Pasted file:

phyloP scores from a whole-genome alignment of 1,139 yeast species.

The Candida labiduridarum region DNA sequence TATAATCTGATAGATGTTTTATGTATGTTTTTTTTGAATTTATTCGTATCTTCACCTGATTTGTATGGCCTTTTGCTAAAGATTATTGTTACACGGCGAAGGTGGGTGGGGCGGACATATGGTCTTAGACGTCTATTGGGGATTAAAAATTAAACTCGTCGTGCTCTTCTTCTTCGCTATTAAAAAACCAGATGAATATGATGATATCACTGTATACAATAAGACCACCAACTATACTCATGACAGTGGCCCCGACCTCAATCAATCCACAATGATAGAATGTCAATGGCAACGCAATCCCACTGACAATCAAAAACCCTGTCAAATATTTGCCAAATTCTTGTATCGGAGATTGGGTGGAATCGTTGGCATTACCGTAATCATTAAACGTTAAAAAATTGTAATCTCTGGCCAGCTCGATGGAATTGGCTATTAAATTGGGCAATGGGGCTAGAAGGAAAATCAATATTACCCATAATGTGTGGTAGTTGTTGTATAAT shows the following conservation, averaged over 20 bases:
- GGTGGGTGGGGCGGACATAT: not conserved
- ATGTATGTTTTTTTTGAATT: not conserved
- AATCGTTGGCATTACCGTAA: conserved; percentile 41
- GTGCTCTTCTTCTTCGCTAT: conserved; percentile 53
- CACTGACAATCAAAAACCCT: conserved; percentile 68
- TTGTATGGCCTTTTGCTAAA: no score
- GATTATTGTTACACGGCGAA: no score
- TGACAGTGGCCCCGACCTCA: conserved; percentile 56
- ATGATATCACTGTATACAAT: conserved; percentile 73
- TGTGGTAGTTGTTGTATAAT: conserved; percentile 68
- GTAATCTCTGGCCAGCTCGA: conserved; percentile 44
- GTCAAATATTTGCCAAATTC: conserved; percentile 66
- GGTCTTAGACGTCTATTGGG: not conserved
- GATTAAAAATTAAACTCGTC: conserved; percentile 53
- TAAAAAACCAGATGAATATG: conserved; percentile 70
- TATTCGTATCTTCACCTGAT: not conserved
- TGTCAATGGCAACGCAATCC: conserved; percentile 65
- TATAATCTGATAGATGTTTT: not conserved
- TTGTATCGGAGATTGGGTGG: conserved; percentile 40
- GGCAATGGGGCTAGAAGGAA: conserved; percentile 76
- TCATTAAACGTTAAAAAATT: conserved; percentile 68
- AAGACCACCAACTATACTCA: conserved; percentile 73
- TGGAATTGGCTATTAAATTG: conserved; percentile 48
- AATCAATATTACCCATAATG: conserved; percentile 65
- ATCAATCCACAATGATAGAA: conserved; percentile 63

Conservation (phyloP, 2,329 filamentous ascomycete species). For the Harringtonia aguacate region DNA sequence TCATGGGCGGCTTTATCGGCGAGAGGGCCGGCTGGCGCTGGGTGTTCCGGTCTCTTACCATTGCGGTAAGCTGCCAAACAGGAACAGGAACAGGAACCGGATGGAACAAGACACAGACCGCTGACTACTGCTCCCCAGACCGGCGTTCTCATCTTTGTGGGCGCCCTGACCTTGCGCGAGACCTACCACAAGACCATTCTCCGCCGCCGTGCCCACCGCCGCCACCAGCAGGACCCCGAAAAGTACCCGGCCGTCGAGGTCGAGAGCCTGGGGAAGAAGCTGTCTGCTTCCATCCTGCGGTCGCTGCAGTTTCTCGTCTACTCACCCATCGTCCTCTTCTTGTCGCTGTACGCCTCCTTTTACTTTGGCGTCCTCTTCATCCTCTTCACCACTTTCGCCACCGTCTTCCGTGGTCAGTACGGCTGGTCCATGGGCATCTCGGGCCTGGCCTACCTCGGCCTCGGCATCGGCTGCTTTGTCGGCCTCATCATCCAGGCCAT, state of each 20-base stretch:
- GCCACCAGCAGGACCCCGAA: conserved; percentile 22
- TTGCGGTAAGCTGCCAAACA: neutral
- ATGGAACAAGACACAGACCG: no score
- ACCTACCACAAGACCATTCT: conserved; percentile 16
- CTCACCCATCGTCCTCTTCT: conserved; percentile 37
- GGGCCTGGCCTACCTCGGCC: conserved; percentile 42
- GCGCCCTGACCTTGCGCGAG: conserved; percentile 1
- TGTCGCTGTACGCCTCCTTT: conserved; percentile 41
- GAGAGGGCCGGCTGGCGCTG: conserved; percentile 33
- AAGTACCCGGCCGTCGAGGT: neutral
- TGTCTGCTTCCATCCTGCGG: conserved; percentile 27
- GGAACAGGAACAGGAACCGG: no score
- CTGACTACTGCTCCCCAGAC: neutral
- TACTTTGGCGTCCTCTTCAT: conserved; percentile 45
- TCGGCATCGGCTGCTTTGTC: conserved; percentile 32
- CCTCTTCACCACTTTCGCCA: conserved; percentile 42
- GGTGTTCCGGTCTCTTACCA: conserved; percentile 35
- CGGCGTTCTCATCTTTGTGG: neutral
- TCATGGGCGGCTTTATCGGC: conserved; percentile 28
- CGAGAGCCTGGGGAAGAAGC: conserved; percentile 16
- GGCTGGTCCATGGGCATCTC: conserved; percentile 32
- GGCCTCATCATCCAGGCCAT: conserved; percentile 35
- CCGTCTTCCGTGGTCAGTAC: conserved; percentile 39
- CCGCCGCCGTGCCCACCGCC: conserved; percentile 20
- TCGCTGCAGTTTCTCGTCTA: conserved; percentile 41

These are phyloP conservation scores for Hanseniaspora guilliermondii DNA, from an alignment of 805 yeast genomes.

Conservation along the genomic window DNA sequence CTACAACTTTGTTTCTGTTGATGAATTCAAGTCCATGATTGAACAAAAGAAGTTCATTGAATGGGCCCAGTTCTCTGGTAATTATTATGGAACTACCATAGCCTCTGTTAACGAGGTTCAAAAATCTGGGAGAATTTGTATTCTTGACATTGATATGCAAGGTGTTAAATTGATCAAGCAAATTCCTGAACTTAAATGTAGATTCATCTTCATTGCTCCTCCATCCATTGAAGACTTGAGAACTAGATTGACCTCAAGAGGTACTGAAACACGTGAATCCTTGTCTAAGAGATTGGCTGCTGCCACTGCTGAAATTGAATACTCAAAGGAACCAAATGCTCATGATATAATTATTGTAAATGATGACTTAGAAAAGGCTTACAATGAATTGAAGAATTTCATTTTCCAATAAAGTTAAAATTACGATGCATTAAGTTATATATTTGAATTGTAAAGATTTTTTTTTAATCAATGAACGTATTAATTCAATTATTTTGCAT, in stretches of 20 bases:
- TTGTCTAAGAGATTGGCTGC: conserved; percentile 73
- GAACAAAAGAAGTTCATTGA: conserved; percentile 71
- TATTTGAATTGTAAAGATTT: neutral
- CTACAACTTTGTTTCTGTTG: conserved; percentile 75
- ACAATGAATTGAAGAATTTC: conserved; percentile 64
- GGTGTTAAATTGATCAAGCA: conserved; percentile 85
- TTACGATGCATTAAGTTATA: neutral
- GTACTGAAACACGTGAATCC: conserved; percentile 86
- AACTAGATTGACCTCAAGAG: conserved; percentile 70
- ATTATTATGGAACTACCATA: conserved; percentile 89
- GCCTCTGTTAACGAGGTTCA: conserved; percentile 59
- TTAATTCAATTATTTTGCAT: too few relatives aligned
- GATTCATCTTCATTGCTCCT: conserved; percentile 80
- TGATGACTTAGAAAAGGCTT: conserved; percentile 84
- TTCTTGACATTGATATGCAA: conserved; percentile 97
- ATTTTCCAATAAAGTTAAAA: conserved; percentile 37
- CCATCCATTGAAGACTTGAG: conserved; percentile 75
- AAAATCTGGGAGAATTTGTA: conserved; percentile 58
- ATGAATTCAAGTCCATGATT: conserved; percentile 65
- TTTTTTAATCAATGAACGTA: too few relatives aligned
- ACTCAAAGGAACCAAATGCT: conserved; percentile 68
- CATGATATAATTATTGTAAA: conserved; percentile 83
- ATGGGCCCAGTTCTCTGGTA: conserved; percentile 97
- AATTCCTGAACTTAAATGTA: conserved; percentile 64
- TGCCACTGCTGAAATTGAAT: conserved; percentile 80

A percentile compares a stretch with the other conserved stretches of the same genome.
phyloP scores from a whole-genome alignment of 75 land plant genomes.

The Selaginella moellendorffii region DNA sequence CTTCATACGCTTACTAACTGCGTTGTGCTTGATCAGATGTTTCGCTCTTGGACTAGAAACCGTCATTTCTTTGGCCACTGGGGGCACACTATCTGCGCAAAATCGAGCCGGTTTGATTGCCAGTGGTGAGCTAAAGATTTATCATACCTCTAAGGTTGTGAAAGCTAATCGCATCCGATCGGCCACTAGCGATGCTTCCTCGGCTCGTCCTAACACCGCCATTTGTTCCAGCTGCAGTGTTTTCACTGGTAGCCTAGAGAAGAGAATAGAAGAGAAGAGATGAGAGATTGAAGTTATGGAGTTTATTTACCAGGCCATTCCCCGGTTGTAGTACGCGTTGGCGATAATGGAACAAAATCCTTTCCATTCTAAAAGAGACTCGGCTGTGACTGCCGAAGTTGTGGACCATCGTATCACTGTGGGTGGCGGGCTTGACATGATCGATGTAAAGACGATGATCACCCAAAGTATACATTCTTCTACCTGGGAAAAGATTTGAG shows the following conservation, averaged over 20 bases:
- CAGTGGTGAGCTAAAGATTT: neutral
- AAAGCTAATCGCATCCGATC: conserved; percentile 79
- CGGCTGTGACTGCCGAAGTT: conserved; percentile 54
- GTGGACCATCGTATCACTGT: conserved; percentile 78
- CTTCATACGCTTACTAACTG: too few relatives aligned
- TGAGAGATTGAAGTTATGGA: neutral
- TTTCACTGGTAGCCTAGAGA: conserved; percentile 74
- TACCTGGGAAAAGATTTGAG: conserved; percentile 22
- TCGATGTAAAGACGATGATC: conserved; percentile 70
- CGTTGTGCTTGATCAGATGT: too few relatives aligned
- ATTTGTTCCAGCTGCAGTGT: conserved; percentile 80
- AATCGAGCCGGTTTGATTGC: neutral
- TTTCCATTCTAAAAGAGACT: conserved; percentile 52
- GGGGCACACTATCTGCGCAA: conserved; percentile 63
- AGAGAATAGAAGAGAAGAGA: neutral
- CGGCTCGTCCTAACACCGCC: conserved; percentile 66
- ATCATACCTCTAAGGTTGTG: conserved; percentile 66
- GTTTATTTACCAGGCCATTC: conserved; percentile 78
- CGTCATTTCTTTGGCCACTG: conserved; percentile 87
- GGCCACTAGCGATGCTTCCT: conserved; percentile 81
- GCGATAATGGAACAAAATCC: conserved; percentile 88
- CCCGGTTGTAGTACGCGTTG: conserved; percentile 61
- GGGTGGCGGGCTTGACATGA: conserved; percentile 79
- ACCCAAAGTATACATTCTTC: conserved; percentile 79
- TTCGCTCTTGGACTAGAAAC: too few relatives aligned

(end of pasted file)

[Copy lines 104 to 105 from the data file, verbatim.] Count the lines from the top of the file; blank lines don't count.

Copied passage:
- GCGATAATGGAACAAAATCC: conserved; percentile 88
- CCCGGTTGTAGTACGCGTTG: conserved; percentile 61